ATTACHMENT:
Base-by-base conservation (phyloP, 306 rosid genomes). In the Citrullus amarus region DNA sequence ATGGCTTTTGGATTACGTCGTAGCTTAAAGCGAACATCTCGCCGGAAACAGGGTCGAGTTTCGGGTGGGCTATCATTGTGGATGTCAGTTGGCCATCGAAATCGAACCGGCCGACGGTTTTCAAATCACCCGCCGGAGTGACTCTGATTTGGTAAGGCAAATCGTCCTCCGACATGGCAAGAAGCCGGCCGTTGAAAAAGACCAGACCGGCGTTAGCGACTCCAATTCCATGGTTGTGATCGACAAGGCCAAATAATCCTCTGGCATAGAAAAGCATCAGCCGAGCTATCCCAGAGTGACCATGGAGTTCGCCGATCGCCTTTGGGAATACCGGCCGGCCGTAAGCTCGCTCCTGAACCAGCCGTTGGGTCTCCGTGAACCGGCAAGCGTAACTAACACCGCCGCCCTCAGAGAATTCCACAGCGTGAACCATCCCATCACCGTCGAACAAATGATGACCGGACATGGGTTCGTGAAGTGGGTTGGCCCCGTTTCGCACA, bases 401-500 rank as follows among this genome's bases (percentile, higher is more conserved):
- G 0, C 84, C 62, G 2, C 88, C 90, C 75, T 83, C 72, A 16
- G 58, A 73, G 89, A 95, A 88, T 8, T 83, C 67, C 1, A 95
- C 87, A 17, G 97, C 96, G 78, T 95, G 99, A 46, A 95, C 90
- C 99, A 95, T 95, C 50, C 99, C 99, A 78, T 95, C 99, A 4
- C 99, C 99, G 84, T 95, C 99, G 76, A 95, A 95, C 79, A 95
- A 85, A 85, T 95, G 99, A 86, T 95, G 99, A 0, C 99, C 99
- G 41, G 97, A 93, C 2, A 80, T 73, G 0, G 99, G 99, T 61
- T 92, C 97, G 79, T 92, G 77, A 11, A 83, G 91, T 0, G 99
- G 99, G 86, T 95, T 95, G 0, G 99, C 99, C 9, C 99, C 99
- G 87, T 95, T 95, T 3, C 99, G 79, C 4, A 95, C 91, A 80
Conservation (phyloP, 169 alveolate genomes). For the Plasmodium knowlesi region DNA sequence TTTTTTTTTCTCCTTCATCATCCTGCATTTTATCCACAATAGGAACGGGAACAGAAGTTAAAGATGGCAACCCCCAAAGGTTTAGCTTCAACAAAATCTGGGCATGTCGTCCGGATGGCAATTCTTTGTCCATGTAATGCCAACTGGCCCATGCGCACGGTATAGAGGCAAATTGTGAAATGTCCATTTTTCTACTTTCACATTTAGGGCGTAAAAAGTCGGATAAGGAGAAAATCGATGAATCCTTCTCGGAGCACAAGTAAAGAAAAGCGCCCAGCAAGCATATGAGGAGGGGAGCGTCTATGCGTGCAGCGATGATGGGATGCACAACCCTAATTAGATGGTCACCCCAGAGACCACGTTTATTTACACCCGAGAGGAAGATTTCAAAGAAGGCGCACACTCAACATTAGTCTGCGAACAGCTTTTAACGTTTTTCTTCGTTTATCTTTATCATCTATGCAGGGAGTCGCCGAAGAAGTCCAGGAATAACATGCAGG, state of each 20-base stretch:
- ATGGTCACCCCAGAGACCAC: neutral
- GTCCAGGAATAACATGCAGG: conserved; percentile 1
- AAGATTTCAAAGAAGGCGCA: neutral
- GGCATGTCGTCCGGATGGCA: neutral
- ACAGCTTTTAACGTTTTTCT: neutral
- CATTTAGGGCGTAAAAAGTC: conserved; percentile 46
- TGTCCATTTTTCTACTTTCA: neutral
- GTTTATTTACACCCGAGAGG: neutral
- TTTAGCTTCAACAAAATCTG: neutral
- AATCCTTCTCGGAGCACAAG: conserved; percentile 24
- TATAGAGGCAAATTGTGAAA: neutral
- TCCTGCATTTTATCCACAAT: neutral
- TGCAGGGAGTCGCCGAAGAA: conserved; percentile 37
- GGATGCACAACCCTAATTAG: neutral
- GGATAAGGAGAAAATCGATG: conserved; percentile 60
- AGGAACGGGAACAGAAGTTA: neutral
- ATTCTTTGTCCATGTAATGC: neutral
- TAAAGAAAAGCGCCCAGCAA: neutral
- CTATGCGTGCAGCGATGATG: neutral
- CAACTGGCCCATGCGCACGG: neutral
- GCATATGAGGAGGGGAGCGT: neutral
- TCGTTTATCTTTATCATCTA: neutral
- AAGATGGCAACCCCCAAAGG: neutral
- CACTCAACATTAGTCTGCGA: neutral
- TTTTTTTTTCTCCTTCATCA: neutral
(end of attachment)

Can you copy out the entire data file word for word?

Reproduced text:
Base-by-base conservation (phyloP, 306 rosid genomes). In the Citrullus amarus region DNA sequence ATGGCTTTTGGATTACGTCGTAGCTTAAAGCGAACATCTCGCCGGAAACAGGGTCGAGTTTCGGGTGGGCTATCATTGTGGATGTCAGTTGGCCATCGAAATCGAACCGGCCGACGGTTTTCAAATCACCCGCCGGAGTGACTCTGATTTGGTAAGGCAAATCGTCCTCCGACATGGCAAGAAGCCGGCCGTTGAAAAAGACCAGACCGGCGTTAGCGACTCCAATTCCATGGTTGTGATCGACAAGGCCAAATAATCCTCTGGCATAGAAAAGCATCAGCCGAGCTATCCCAGAGTGACCATGGAGTTCGCCGATCGCCTTTGGGAATACCGGCCGGCCGTAAGCTCGCTCCTGAACCAGCCGTTGGGTCTCCGTGAACCGGCAAGCGTAACTAACACCGCCGCCCTCAGAGAATTCCACAGCGTGAACCATCCCATCACCGTCGAACAAATGATGACCGGACATGGGTTCGTGAAGTGGGTTGGCCCCGTTTCGCACA, bases 401-500 rank as follows among this genome's bases (percentile, higher is more conserved):
- G 0, C 84, C 62, G 2, C 88, C 90, C 75, T 83, C 72, A 16
- G 58, A 73, G 89, A 95, A 88, T 8, T 83, C 67, C 1, A 95
- C 87, A 17, G 97, C 96, G 78, T 95, G 99, A 46, A 95, C 90
- C 99, A 95, T 95, C 50, C 99, C 99, A 78, T 95, C 99, A 4
- C 99, C 99, G 84, T 95, C 99, G 76, A 95, A 95, C 79, A 95
- A 85, A 85, T 95, G 99, A 86, T 95, G 99, A 0, C 99, C 99
- G 41, G 97, A 93, C 2, A 80, T 73, G 0, G 99, G 99, T 61
- T 92, C 97, G 79, T 92, G 77, A 11, A 83, G 91, T 0, G 99
- G 99, G 86, T 95, T 95, G 0, G 99, C 99, C 9, C 99, C 99
- G 87, T 95, T 95, T 3, C 99, G 79, C 4, A 95, C 91, A 80
Conservation (phyloP, 169 alveolate genomes). For the Plasmodium knowlesi region DNA sequence TTTTTTTTTCTCCTTCATCATCCTGCATTTTATCCACAATAGGAACGGGAACAGAAGTTAAAGATGGCAACCCCCAAAGGTTTAGCTTCAACAAAATCTGGGCATGTCGTCCGGATGGCAATTCTTTGTCCATGTAATGCCAACTGGCCCATGCGCACGGTATAGAGGCAAATTGTGAAATGTCCATTTTTCTACTTTCACATTTAGGGCGTAAAAAGTCGGATAAGGAGAAAATCGATGAATCCTTCTCGGAGCACAAGTAAAGAAAAGCGCCCAGCAAGCATATGAGGAGGGGAGCGTCTATGCGTGCAGCGATGATGGGATGCACAACCCTAATTAGATGGTCACCCCAGAGACCACGTTTATTTACACCCGAGAGGAAGATTTCAAAGAAGGCGCACACTCAACATTAGTCTGCGAACAGCTTTTAACGTTTTTCTTCGTTTATCTTTATCATCTATGCAGGGAGTCGCCGAAGAAGTCCAGGAATAACATGCAGG, state of each 20-base stretch:
- ATGGTCACCCCAGAGACCAC: neutral
- GTCCAGGAATAACATGCAGG: conserved; percentile 1
- AAGATTTCAAAGAAGGCGCA: neutral
- GGCATGTCGTCCGGATGGCA: neutral
- ACAGCTTTTAACGTTTTTCT: neutral
- CATTTAGGGCGTAAAAAGTC: conserved; percentile 46
- TGTCCATTTTTCTACTTTCA: neutral
- GTTTATTTACACCCGAGAGG: neutral
- TTTAGCTTCAACAAAATCTG: neutral
- AATCCTTCTCGGAGCACAAG: conserved; percentile 24
- TATAGAGGCAAATTGTGAAA: neutral
- TCCTGCATTTTATCCACAAT: neutral
- TGCAGGGAGTCGCCGAAGAA: conserved; percentile 37
- GGATGCACAACCCTAATTAG: neutral
- GGATAAGGAGAAAATCGATG: conserved; percentile 60
- AGGAACGGGAACAGAAGTTA: neutral
- ATTCTTTGTCCATGTAATGC: neutral
- TAAAGAAAAGCGCCCAGCAA: neutral
- CTATGCGTGCAGCGATGATG: neutral
- CAACTGGCCCATGCGCACGG: neutral
- GCATATGAGGAGGGGAGCGT: neutral
- TCGTTTATCTTTATCATCTA: neutral
- AAGATGGCAACCCCCAAAGG: neutral
- CACTCAACATTAGTCTGCGA: neutral
- TTTTTTTTTCTCCTTCATCA: neutral